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Defined Contribution

9 awarded Excellence and Innovation Awards from P&I

Nine winners from seven plans were announced Monday for the Excellence and Innovation Awards at the Pensions & Investments West Coast Defined Contribution conference in San Diego.

This is the seventh year P&I and the Defined Contribution Institutional Investment Association have honored efforts by plan executives to enhance the retirement security of participants. This year, judges recognized two sponsors for innovation and five sponsors for excellence.

The innovation winners are:

Tobias Read, Oregon state treasurer, Salem, and chairman of the Oregon Retirement Savings Board. Under his leadership, Oregon launched the first state-based auto-individual retirement account program called OregonSaves, seeking to provide savings opportunities for as many as 1 million Oregon private-sector workers whose employers don't provide a retirement savings plan.

Marco Merz, director of defined contribution, and Arthur Guimaraes, chief operating officer, Office of the Chief Investment Officer of the Regents, University of California, Oakland. They supervised an 18-month overhaul of the University of California's Savings Program, which covers a 403(b) plan, 401(a) plan and 457(b) plan. The overhaul led to reduced costs, a streamlined investment menu, the white-labeling of its core lineup funds and an industry-rare use of collective investment trusts for its 403(b) plan.

The excellence winners were:

Mary Nell Billings, the Memphis, Tenn.-based senior director, global retirement programs for Hilton Worldwide. Under Ms. Billings leadership, Hilton worked with a several vendors to improve participants' access and understanding of plan features. Those efforts included an online financial education pilot program and a detailed analysis of participant behavior comparing action by different groups segmented by age and by business unit. In addition, Hilton targeted its communications, during its April financial literacy month, to different participants – non-savers, savers failing to take full advantage of the company match and those saving above the company match.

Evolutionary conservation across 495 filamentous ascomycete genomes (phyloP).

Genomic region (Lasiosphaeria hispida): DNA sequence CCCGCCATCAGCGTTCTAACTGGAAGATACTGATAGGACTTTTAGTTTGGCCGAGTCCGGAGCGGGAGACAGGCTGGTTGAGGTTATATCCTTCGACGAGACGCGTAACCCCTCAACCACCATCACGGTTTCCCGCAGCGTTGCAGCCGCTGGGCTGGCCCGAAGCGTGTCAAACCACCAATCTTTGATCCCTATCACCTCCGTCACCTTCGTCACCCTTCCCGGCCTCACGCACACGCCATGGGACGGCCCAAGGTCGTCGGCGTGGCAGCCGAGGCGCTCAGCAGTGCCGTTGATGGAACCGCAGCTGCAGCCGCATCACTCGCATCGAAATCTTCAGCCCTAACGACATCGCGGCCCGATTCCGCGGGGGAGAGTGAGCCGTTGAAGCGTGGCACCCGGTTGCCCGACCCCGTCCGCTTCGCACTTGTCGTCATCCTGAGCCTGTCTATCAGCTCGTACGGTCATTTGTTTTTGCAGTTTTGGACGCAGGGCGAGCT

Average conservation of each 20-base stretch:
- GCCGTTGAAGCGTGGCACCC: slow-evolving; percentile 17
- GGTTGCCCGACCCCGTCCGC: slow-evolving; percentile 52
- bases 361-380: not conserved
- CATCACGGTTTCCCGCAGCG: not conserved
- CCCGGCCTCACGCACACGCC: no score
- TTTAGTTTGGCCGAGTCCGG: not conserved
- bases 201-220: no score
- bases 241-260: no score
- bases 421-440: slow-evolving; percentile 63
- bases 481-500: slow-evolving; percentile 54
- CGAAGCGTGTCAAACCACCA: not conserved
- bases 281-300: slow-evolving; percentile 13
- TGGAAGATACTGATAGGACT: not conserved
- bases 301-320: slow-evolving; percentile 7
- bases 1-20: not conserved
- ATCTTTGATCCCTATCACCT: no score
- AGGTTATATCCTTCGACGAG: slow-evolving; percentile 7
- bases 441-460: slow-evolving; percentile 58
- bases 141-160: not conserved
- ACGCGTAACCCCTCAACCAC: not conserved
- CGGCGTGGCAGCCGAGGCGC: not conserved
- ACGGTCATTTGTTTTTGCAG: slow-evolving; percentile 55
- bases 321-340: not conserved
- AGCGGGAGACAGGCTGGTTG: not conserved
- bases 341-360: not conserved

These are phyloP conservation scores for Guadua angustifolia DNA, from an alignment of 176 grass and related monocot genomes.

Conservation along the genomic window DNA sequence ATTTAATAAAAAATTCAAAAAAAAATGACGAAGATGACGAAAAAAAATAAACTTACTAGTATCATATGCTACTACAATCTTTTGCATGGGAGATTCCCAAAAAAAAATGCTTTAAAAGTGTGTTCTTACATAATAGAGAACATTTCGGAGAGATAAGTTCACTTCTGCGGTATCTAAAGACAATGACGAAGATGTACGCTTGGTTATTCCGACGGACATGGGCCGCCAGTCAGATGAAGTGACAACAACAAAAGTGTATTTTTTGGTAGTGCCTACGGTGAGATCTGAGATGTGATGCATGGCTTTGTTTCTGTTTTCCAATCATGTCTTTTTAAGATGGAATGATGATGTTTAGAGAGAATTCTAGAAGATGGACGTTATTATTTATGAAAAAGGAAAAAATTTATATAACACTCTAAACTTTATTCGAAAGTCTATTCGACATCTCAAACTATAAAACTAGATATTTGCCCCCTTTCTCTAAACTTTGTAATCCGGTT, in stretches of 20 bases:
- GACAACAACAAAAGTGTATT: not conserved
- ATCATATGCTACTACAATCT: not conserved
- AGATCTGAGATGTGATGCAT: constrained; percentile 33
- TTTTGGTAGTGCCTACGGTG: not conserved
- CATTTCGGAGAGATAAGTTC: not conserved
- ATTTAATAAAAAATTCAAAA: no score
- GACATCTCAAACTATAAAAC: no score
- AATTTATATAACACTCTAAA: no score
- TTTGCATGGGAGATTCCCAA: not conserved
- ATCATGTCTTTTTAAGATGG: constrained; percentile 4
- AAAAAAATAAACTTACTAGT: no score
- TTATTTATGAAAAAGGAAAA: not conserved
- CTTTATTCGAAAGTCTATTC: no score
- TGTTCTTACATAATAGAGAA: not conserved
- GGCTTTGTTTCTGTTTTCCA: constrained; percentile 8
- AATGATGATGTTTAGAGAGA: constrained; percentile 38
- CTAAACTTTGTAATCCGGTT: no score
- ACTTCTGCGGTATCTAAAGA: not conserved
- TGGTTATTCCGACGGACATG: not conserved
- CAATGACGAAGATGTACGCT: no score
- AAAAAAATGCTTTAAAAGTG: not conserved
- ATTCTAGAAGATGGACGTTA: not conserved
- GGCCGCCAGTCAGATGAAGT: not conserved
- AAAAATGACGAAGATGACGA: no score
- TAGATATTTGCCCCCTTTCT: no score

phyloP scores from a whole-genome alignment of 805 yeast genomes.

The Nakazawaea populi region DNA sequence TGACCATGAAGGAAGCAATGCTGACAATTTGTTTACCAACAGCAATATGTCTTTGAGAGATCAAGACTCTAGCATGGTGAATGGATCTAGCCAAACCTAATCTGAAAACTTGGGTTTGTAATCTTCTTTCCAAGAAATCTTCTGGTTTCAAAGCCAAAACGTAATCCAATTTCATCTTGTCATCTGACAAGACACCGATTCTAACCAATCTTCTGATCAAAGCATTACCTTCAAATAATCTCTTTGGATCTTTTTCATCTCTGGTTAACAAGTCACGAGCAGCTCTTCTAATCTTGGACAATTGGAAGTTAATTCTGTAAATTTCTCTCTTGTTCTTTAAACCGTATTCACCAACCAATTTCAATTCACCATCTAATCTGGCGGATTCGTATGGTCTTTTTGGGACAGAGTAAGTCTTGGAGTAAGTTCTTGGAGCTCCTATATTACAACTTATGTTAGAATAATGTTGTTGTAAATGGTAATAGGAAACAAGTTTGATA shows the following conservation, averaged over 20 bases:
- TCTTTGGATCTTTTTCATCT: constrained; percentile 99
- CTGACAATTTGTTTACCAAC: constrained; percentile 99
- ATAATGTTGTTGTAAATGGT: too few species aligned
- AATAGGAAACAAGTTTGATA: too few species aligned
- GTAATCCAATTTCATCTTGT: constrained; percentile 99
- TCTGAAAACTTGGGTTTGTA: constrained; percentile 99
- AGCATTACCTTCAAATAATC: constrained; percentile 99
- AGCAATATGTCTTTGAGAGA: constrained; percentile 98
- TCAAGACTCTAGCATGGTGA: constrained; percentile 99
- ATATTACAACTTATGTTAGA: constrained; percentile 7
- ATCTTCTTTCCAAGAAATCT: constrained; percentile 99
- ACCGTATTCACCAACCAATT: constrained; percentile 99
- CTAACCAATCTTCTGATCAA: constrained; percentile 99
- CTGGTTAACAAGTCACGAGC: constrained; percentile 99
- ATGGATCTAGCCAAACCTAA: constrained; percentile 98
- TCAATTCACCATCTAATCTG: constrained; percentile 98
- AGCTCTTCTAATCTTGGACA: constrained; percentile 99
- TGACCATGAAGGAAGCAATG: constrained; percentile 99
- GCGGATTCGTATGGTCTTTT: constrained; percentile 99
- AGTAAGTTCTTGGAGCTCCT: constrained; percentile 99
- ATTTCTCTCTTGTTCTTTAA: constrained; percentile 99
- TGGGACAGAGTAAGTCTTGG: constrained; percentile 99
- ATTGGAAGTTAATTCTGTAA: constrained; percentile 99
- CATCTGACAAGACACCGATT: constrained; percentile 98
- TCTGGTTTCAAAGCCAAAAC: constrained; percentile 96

Kerstin Aiello, senior benefits manager, Synopsys Inc., Mountain View, Calif. Because many Synopsys employees are engineers and because "engineers like to test things," Ms. Aiello used an interactive quiz to educate participants about the company match, Roth conversions and the role of target-date funds, among other plan features. The goal was to present plan information quickly yet succinctly to drive greater participant engagement.

Diana Winalski, Stamford, Conn.-based head of 401(k) product management, International Paper Co. Seeking to encourage older participants to stay in two 401(k) plans and prepare for spending down their accounts, Ms. Winalski added a long bond option to the investment menu and contracted with Hueler Cos. Inc. to provide a service that allows participants to review various annuity options that they can choose when they retire. The former is offered to improve retirement payout rates and the latter is used to let participants investigate out-of-plan annuity options.

Lisa Montalvo, benefits division leader and plan administrator, Lawrence Livermore National Laboratory, Livermore, Calif., and Michelle Ryan, investment program manager, Los Alamos National Laboratory, Los Alamos, N.M. Both used financial fitness "boot camps," offering classes such as paying for college, managing debt and preparing for retirement. The boot camps' presentations were tailored to employees at different stages in their careers.

Tricia Miyoshi, human resources manager, Package Pavement Co. Inc., Stormville, N.Y. In order to help employees better understand their retirement benefits, Ms. Miyoshi made annual education mandatory as the company focused not only on programs geared to different age groups but also on Spanish-speaking employees, who account for about 25% of the workforce.